Claret for Raymond Blanc’s Fillet Steak

A weekend treat for late summer, fillet steak topped with pesto sauce, accompanied by tappenade, concentrated tomatoes, sautée potatoes and French beans. There’s a lot of effort in preparing all the components but the result is wonderful. Just remember it has to be good fillet steak. The tastes are strong and earthy, the aspiration high, so nothing less than an interesting claret will do.

I brought up a bottle of Ch Roland la Garde, Premier Cotes de Blaye, 2005. This is 88% merlot and 12% cabernet-sauvignon, is 13% alcohol and was bought a few years ago from The Wine Society at £7.57. Now this is not great claret, but it is really interesting claret and an example of how Bordeaux can produce a huge range of very good wines over a very wide price band.  I decanted even this humble Cotes de Blaye a little before the meal and it was lovely, fruity and velvety, but with plenty of backbone. It had a heady and fruity nose, fully integrated tannin and oak and was a very good partner to Blanc’s recipe. We savoured every drop.

I suspect that the great Raymond would have recommended a Burgundy and that would have been excellent too, but more expensive than this claret for a similar experience. It happens also that I have more claret than Burgundy ready to drink at this moment.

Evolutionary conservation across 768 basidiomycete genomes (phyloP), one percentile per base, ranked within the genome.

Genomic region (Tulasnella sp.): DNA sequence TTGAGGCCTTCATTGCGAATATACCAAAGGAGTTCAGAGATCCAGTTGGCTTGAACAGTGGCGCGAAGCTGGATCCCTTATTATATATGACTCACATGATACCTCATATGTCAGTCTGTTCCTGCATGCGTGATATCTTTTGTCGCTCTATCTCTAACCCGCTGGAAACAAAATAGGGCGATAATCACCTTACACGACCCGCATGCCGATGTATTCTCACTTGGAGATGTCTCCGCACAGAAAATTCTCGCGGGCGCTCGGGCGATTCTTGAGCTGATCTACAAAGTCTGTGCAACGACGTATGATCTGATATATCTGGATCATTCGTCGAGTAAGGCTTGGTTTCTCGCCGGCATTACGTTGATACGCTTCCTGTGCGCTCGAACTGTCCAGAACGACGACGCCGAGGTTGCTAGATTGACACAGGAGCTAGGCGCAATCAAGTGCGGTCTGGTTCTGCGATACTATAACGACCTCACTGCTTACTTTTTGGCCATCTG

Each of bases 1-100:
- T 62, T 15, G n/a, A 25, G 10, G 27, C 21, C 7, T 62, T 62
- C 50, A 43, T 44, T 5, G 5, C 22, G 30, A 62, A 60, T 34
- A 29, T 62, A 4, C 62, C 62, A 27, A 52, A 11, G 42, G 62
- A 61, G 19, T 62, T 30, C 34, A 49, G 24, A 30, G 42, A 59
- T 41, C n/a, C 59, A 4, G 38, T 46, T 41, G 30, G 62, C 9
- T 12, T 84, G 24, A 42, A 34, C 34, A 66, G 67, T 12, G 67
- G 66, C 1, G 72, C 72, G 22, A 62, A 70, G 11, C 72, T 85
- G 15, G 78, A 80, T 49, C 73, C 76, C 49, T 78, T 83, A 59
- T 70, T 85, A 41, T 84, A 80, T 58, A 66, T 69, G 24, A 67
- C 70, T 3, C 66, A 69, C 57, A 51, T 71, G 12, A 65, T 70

As the 2005 clarets are coming on stream I must admit to a concern that they are excessively ‘velvety’, which can mean furry. I like integrated tannins, the effect of barrel age, and the results of very fruity and concentrated grapes, yet I am finding with the first wave of 2005s, which is to say the less expensive good wines, an excess of this slight thickness on the tongue. It is causing me to decant them all, at every price level, in the hope of achieving rather better definition and clarity. There is plenty of fruit, tannin and everything you would normally wish for, but there is also this slight but pervasive fuzziness. Remember that this was hailed as the greatest vintage for half a century.

I am going to try harder to ensure that wines have settled out, bringing them up sooner, standing them upright and decanting before drinking. Perhaps it is a problem of price-level, but this does seem to extend a fair way up the range. Or perhaps I am just a natural Rhone fan; the same seems not to apply there.

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